Walk us through your process. How do you begin a work and how do you know when it is finished? My process begins on a raw canvas, I start by painting gesturally, with brushes, squeegees, and a variety of tools. The second layer is often a process of masking and spraying with an acrylic based spray paint. In this process I have to start building backwards, because the negative space is what will show through. Sometimes the spray is solid, at other times it allows the previous layer to show through, sometimes the masked layer covers the whole surface, sometimes just parts of the painting.

The interesting thing about using the acrylic spray paint is that it adheres differently to the various surfaces, so the areas with the underlying gesture the spray is more solid, whereas the areas of raw canvas, the paint doesn’t adhere as well. This ends up merging the layers, rather than a flat even graphic layer on top of a gestural painting, the graphic layer takes on the shapes and forms of the underlying layers. I then repeat this back and forth, more gestural painting, sometimes staining by watering down the acrylic paint and then back to the masking and spraying. What makes this body of work different than the previous bodies of work is that the gesture comes back to the top, before the final layer was a masked and sprayed layer.

I know it is finished when there is a tension and balance between the forms, even though I work somewhat intuitively in the process, I start out with an idea of what the work will more or less look and act like in the end and I can see when I have accomplished my objectives while maintaining a freshness.

How, if at all, has California contributed to your aesthetic?I think California has been a big influence — the color, the light, the amazing history we have here have all contributed in some way to my paintings. I also like it when there is a sense of place that comes through in the work. You can see a Berlin aesthetic in work coming from Berlin and it is tied to the ideas that are circulating. The same happens here, there is a youthfulness and a boldness that I see in a lot of LA-based work. I also think that Hollywood and the movie industry can play a role in the work that is made here, a cinematic quality.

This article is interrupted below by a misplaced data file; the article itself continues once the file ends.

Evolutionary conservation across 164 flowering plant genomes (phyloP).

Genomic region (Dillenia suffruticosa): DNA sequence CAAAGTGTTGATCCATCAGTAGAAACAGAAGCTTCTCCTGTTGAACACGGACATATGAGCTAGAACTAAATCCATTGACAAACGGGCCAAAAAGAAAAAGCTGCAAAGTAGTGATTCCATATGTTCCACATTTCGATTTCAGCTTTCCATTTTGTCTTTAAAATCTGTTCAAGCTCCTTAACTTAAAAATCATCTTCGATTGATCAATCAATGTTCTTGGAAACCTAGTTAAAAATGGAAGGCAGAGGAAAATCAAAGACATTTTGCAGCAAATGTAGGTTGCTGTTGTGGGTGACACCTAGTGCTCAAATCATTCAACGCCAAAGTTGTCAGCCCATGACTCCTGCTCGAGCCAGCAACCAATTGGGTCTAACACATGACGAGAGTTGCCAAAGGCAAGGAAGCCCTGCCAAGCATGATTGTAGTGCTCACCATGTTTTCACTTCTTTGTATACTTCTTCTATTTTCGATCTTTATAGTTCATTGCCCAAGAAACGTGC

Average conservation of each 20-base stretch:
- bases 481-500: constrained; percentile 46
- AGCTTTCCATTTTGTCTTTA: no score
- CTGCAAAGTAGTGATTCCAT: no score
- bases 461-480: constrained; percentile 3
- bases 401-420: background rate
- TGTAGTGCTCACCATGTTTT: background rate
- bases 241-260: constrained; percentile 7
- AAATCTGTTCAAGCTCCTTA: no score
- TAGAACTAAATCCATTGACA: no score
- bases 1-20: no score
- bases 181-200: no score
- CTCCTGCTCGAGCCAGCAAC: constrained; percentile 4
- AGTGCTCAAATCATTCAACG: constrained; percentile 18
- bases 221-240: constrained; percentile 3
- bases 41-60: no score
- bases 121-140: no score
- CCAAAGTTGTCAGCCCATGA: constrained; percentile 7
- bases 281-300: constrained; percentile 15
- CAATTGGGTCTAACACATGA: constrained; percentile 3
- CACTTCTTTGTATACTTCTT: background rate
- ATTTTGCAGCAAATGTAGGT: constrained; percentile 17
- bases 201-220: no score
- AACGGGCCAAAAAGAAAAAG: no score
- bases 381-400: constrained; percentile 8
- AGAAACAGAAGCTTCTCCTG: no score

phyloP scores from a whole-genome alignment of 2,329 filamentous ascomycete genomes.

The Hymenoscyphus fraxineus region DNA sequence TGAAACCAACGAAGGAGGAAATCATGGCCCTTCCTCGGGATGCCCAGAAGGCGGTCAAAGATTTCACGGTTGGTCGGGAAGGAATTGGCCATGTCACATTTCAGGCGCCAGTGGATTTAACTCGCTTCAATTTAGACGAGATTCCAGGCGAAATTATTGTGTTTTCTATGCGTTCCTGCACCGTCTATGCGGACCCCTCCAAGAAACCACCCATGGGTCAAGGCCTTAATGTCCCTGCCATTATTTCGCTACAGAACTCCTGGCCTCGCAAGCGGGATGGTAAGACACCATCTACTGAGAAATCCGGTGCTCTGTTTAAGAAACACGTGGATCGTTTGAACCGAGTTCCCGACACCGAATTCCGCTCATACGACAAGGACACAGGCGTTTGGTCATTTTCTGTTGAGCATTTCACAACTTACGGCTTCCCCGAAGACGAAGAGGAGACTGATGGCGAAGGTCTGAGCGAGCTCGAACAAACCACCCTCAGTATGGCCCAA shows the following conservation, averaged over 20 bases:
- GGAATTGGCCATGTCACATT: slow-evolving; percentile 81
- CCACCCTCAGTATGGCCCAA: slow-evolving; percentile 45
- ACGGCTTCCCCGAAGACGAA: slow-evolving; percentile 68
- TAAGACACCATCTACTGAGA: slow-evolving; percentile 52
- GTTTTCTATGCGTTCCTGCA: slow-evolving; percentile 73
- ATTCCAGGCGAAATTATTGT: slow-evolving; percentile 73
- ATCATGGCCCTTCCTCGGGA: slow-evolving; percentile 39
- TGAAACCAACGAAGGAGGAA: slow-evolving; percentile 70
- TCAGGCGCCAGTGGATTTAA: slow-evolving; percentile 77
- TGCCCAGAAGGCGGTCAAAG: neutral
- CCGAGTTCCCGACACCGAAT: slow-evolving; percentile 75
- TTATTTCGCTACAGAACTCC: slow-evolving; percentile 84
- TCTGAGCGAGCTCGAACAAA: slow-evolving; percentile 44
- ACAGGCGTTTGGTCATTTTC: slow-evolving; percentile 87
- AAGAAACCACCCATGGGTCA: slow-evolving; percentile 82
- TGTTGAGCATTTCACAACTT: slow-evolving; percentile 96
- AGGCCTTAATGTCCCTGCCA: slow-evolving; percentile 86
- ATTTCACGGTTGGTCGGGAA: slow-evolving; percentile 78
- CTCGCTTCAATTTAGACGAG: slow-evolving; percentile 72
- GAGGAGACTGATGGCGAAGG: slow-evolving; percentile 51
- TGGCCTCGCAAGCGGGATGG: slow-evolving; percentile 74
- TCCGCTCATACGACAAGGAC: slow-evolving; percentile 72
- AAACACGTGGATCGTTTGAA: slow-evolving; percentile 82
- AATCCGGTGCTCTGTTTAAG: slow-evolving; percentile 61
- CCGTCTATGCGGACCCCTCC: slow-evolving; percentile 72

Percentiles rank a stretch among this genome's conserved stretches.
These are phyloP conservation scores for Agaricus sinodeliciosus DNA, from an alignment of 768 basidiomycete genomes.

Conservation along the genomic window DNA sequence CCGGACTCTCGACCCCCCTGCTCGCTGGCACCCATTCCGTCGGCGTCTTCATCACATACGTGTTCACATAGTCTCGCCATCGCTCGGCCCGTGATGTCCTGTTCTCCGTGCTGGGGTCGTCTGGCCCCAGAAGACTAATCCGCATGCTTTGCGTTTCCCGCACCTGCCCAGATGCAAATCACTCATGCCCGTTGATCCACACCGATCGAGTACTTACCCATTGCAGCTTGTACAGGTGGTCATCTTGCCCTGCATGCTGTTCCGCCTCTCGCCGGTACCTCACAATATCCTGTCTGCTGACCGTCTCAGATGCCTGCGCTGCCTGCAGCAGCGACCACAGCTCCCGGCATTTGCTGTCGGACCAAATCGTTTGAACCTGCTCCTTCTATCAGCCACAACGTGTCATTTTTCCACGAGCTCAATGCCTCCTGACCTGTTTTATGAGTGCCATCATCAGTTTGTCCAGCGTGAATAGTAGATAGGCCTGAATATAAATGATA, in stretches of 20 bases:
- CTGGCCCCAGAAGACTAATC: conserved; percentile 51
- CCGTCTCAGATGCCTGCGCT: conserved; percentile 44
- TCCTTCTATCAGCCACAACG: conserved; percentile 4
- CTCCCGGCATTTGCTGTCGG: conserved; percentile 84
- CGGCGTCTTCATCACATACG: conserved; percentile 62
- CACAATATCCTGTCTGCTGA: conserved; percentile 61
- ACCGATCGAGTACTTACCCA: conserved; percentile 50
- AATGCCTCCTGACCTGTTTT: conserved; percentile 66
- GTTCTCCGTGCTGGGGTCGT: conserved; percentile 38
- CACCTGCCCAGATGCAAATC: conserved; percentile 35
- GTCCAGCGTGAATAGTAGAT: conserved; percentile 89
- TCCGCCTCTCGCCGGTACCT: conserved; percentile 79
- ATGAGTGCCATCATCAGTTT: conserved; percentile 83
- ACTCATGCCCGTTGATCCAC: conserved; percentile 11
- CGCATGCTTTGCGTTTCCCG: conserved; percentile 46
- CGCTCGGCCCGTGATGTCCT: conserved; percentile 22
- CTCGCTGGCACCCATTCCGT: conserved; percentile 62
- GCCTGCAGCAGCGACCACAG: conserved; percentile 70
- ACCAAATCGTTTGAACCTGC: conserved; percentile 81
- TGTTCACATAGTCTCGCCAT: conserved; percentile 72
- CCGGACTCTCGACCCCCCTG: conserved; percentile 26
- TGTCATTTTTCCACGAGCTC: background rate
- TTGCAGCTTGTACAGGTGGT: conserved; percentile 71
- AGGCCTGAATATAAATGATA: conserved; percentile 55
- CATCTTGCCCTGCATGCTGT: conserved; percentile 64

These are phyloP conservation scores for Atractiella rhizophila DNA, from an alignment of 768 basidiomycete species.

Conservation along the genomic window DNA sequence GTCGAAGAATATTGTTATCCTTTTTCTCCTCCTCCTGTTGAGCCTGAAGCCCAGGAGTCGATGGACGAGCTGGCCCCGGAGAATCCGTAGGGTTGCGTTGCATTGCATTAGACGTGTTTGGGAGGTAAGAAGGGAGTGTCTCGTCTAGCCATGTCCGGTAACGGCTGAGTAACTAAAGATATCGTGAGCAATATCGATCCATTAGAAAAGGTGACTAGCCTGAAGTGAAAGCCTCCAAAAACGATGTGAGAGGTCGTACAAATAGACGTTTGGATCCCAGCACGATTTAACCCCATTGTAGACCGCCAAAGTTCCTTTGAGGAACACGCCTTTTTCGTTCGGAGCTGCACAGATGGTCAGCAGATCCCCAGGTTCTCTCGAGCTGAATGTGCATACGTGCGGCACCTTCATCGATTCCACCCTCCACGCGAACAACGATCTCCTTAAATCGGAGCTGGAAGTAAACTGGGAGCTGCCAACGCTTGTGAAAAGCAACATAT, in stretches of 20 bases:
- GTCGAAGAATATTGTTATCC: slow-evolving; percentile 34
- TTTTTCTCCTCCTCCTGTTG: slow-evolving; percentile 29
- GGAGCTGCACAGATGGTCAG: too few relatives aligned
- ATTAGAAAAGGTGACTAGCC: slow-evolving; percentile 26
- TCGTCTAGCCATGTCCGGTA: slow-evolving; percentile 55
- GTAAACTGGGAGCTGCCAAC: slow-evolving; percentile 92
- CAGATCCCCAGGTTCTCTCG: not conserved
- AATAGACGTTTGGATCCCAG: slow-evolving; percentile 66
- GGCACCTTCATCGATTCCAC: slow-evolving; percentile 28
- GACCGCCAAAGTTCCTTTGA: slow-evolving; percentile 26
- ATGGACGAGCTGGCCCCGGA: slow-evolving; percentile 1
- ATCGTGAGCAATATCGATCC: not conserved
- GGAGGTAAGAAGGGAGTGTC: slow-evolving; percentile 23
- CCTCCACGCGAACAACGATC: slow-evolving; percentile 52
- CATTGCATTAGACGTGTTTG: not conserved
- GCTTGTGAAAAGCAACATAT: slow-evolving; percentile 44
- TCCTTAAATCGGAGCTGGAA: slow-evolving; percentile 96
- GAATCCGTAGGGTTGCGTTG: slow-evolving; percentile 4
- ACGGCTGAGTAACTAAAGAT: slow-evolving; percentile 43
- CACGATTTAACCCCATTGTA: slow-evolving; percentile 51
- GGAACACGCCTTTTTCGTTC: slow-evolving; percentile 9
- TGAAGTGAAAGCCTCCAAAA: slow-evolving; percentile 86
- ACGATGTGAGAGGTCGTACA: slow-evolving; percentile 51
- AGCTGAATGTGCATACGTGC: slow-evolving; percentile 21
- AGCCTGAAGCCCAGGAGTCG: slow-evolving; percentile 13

What’s your biggest distraction from working?I am very fortunate to not have too many distractions from working. My wife is very supportive, we have a 16-month-old daughter Luca that I love to spend my time with and I teach at Fullerton College and Santa Ana College a few days a week, but I wouldn’t call either of these a distraction. I love spending time with my family and I get a lot out of teaching, it keeps me sharp, on my toes and thinking about why I make the decisions I make in own artwork.

Nothing makes you think about your process and ideas more than having to explain it to a student. I have a really dedicated studio practice and get into the studio at least five days a week. I have also been traveling quite a bit for art fairs and shows, I think the travel is probably what pulls me out of the studio the most but it is so important to me to see what else is going on out there and I enjoy showing my work actively.

Jessica Drenk, Soft Cell Tissue

Fleshy hives
deep black eyes
bound and browned
lovely-strange fibrous twins

Seth Dorcus MICA 2014

Jessica Drenk, Soft Cell Tissue

Fleshy hives

deep black eyes

bound and browned

lovely-strange fibrous twins

Seth Dorcus MICA 2014

Reading Our Remains
Jessica Drenk
A book is a wonderful thing.  I always look at books one page at a time, but this work by Jessica Drenk lets me see the many layers of an antique tome simultaneously.  It is simply incredible how the excavated pages and text of the book create such intricate  patterns and textures.  Much like her works with PVC piping, this piece transforms, or perhaps reveals, qualities of the medium which mirror the natural world.  The book becomes a fossil- both in terms of its agedness and its petrified appearance.  

Seth Dorcus     MICA  2014

Reading Our Remains

Jessica Drenk